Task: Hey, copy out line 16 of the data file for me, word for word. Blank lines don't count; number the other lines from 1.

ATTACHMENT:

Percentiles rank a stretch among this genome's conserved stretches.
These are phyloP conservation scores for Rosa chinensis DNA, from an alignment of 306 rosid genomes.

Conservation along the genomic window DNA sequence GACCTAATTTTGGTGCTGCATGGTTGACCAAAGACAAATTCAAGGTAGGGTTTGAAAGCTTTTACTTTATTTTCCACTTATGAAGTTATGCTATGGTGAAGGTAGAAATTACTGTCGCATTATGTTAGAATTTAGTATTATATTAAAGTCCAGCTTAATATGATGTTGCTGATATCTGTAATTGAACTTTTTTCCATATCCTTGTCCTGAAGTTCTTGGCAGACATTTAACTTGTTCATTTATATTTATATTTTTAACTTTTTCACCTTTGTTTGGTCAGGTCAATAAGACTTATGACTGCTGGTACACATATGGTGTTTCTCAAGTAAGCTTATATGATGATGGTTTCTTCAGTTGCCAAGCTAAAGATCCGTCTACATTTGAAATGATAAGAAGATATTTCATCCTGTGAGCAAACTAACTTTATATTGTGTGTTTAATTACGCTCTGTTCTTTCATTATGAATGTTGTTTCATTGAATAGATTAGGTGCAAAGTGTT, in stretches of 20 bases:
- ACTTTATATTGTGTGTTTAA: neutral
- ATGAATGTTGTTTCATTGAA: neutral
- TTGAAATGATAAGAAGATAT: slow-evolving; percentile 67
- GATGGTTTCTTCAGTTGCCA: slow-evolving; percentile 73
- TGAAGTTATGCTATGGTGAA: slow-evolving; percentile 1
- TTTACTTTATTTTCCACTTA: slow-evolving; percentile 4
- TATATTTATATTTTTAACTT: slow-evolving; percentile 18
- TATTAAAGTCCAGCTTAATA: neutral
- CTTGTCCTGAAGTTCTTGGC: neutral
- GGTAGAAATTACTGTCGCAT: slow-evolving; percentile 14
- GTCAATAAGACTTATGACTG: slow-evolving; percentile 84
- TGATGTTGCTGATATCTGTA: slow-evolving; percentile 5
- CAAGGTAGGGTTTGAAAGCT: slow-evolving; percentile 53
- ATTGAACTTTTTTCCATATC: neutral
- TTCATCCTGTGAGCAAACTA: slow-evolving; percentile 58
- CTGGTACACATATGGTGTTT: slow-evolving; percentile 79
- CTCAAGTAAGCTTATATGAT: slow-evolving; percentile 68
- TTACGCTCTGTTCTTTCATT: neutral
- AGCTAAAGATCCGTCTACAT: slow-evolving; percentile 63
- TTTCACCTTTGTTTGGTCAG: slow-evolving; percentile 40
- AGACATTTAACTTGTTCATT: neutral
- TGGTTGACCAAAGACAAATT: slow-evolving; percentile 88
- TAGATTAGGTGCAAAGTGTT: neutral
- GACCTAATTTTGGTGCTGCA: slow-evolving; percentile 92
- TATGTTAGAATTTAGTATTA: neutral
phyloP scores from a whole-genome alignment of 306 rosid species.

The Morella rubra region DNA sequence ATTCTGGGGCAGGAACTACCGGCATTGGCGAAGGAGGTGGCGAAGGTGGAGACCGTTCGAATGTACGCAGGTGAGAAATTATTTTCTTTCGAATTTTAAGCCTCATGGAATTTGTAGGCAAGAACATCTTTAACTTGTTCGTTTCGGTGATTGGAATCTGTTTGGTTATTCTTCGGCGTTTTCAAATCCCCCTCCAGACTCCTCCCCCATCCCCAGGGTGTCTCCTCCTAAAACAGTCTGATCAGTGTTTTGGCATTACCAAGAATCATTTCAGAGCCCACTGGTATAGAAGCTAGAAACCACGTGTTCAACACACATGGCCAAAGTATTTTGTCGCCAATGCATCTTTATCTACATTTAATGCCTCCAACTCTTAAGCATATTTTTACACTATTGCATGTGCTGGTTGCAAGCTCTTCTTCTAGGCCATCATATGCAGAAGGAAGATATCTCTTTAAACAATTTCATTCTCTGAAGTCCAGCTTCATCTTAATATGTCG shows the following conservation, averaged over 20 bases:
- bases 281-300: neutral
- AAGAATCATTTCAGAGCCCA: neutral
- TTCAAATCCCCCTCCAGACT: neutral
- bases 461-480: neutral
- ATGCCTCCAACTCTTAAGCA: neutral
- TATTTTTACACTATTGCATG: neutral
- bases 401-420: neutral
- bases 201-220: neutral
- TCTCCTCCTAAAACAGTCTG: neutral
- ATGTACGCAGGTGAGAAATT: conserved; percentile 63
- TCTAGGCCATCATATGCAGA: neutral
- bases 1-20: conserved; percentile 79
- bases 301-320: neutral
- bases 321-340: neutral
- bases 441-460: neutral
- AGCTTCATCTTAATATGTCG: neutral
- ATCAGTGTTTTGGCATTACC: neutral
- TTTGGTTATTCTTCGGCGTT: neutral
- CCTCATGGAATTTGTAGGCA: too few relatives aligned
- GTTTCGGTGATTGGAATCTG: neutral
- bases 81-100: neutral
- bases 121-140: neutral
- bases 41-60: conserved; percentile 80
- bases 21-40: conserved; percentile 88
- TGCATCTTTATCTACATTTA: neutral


- CAAGGTAGGGTTTGAAAGCT: slow-evolving; percentile 53